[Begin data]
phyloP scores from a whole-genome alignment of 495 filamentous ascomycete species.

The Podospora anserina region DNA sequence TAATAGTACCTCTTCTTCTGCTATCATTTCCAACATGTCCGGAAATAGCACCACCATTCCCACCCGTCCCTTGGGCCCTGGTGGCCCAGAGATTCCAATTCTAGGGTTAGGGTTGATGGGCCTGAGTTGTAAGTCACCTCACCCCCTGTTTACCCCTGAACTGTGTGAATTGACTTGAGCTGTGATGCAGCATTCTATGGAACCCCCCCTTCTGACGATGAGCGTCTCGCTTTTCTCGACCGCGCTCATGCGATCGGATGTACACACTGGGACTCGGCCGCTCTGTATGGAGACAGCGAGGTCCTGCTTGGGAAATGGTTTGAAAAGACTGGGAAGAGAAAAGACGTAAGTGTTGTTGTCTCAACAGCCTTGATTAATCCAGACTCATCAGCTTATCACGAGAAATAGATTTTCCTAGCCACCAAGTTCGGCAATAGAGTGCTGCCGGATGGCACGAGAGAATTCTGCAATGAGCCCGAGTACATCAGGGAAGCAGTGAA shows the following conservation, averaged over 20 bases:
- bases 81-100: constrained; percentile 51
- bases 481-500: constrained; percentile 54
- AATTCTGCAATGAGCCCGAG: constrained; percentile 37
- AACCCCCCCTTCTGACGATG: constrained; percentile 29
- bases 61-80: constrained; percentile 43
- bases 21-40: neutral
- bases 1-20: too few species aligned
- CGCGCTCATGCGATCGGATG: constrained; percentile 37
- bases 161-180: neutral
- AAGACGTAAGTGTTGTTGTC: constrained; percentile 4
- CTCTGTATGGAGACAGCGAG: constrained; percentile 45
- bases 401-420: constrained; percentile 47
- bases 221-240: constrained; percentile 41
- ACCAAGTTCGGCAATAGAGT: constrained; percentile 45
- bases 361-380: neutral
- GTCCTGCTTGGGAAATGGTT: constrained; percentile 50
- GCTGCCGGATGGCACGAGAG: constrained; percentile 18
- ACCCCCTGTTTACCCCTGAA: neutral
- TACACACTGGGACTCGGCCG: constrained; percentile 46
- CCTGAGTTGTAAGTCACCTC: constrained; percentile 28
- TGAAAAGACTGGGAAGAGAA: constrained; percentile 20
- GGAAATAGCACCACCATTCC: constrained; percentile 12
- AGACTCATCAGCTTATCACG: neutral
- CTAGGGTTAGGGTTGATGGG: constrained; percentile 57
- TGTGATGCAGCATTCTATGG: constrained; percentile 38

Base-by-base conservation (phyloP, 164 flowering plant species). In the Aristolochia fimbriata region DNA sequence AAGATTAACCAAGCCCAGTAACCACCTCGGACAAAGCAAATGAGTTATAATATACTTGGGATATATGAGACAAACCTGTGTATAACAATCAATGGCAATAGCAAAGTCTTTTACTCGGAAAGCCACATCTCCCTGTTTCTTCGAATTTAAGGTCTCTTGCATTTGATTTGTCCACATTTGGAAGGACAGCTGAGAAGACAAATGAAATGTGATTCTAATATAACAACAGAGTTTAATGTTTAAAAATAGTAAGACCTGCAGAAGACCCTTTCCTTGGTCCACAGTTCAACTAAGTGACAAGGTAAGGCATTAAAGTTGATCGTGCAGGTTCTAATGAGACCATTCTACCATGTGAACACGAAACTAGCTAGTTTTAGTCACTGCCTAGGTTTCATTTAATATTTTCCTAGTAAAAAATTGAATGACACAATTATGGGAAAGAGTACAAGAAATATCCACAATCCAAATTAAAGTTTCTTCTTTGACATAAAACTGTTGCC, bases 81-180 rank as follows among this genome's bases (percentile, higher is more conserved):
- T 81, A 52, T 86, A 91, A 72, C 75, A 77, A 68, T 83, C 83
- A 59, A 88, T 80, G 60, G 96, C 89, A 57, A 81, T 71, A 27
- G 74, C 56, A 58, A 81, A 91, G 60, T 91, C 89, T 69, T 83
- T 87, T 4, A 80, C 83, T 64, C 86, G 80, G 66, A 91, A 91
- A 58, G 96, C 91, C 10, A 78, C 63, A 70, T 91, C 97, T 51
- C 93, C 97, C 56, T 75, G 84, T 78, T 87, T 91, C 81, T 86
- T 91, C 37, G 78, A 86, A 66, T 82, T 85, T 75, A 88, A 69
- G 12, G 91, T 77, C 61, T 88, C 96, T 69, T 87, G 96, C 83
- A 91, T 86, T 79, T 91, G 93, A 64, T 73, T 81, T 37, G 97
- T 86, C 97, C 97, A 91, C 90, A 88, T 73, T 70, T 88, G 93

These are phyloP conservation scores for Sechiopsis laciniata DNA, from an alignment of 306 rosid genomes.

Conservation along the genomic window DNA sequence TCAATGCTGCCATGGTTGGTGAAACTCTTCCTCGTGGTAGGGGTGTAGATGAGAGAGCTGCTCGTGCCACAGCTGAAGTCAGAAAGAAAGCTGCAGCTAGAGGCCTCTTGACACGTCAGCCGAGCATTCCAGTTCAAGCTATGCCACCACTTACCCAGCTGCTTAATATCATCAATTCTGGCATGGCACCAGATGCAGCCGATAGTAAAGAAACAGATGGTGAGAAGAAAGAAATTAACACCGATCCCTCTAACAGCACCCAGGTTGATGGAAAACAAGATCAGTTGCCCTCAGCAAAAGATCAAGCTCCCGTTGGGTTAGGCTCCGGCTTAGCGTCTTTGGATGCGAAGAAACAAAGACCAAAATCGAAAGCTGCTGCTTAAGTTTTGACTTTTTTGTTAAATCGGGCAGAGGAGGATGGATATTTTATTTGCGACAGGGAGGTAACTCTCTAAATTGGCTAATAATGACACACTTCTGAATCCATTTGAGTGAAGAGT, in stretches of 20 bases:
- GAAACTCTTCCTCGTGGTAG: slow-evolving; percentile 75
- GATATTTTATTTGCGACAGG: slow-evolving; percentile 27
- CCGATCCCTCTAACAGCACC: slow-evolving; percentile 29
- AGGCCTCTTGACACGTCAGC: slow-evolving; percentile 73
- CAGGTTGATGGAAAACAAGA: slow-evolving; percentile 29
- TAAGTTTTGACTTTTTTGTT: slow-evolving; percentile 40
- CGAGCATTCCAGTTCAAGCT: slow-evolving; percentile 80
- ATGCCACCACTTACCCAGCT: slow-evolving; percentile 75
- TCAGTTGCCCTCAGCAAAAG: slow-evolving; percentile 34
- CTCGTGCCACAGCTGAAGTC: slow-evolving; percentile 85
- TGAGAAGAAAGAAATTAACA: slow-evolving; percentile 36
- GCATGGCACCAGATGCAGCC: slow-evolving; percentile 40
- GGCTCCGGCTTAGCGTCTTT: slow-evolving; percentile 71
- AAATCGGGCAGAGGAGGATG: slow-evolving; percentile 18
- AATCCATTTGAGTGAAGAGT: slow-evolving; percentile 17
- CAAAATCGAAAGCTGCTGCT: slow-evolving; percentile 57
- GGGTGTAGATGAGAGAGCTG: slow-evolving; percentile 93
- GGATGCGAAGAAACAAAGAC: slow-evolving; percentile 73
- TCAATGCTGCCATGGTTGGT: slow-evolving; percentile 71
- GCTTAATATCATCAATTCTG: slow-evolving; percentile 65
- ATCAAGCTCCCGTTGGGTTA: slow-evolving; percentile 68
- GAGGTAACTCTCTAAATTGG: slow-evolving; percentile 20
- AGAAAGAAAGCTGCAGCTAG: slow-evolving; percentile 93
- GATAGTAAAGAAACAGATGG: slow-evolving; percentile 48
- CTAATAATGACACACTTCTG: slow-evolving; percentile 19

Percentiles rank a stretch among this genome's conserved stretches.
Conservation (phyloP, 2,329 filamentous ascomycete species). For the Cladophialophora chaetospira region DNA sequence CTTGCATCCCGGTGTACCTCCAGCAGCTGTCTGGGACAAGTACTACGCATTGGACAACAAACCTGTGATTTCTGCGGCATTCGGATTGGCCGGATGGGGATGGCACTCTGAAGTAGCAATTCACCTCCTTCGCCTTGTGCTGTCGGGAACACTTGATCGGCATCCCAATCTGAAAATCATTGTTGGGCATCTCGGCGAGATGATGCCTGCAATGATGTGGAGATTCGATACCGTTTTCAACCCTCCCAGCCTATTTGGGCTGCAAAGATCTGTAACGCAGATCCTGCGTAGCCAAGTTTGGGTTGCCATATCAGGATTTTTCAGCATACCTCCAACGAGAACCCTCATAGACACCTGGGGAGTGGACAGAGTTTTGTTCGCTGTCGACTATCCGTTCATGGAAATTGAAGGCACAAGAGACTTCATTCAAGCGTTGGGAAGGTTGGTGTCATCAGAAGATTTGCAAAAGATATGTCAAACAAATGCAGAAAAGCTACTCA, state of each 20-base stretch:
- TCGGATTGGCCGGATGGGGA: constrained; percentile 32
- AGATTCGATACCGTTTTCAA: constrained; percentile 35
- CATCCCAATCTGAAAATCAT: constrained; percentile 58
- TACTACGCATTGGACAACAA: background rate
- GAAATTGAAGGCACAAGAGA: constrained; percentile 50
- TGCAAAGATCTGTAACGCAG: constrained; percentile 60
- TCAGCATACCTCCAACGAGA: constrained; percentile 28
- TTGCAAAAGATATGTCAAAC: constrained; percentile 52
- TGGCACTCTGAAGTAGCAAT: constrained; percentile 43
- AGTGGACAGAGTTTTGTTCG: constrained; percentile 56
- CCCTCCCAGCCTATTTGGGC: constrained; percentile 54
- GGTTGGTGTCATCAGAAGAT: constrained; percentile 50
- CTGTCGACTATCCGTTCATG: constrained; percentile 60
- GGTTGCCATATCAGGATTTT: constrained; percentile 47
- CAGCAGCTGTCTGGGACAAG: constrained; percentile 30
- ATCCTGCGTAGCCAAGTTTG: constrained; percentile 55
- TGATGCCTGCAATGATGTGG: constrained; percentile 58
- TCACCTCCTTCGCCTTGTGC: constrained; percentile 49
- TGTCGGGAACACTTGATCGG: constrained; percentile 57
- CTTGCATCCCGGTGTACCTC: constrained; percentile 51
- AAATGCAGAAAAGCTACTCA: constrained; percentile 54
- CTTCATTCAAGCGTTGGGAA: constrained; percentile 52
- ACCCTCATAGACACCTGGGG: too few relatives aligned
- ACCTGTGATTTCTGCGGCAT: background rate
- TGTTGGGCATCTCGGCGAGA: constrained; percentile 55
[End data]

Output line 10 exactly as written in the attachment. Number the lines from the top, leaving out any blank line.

- CGCGCTCATGCGATCGGATG: constrained; percentile 37